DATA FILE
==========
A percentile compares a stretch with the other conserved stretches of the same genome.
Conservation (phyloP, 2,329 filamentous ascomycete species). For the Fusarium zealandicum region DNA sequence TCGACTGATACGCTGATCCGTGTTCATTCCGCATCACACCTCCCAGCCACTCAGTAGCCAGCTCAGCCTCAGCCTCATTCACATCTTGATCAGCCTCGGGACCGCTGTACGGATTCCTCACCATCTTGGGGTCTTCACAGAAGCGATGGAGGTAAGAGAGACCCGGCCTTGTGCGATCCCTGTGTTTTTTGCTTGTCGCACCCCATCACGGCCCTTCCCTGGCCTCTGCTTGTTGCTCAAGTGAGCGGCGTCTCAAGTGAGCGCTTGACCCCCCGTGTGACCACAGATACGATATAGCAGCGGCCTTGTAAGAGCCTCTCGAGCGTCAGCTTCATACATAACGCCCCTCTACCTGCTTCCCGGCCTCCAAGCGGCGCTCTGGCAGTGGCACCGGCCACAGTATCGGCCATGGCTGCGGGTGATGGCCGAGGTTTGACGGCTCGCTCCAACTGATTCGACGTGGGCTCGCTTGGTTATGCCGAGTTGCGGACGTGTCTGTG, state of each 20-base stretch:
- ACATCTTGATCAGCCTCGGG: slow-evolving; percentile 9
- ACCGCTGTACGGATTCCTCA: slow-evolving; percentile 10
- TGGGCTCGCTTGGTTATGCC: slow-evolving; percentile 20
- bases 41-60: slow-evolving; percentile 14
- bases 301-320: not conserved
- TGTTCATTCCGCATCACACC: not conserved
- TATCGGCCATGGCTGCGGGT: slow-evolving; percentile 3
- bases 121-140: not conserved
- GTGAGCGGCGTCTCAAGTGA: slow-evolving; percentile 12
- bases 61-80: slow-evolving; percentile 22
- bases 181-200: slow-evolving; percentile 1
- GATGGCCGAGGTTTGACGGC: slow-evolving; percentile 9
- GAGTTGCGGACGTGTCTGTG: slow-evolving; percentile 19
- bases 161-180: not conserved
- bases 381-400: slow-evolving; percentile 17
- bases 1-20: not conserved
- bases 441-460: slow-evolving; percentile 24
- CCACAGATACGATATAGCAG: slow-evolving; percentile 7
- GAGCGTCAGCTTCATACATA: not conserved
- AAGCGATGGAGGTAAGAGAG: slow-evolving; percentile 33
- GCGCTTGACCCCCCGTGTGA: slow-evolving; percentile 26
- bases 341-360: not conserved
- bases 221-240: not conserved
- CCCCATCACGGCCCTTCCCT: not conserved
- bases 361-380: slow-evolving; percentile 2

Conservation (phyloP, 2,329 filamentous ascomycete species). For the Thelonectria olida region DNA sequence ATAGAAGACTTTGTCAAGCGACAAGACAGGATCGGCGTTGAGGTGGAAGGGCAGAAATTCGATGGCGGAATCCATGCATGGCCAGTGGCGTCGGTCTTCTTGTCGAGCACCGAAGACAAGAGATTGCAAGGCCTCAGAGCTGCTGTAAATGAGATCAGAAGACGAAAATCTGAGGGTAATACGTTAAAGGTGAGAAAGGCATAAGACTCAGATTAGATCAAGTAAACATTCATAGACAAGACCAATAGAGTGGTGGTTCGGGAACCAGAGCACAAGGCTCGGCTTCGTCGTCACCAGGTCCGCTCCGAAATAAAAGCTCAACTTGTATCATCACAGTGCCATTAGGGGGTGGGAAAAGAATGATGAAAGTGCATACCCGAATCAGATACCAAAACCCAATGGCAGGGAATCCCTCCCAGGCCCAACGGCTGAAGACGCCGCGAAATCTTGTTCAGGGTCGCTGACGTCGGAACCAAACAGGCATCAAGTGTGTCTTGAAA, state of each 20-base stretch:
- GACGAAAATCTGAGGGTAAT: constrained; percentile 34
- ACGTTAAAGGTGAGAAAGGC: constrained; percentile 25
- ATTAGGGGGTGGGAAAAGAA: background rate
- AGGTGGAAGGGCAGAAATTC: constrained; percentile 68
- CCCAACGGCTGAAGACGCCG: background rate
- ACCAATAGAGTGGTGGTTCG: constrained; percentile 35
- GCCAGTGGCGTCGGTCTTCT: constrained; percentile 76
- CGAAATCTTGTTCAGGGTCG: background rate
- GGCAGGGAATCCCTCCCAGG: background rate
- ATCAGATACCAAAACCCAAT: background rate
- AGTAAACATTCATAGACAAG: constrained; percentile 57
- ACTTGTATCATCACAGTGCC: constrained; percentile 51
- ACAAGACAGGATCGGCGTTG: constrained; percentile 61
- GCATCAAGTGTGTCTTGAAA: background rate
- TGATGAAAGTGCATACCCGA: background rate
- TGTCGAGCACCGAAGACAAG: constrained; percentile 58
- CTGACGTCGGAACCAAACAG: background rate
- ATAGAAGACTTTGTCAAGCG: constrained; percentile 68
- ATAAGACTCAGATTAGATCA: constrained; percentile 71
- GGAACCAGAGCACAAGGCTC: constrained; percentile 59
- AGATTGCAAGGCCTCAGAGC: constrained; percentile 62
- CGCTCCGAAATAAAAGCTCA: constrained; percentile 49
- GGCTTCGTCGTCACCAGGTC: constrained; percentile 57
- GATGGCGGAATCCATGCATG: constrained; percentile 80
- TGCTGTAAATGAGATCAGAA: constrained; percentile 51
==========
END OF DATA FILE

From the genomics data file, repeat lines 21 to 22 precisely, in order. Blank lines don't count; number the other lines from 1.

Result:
- GAGCGTCAGCTTCATACATA: not conserved
- AAGCGATGGAGGTAAGAGAG: slow-evolving; percentile 33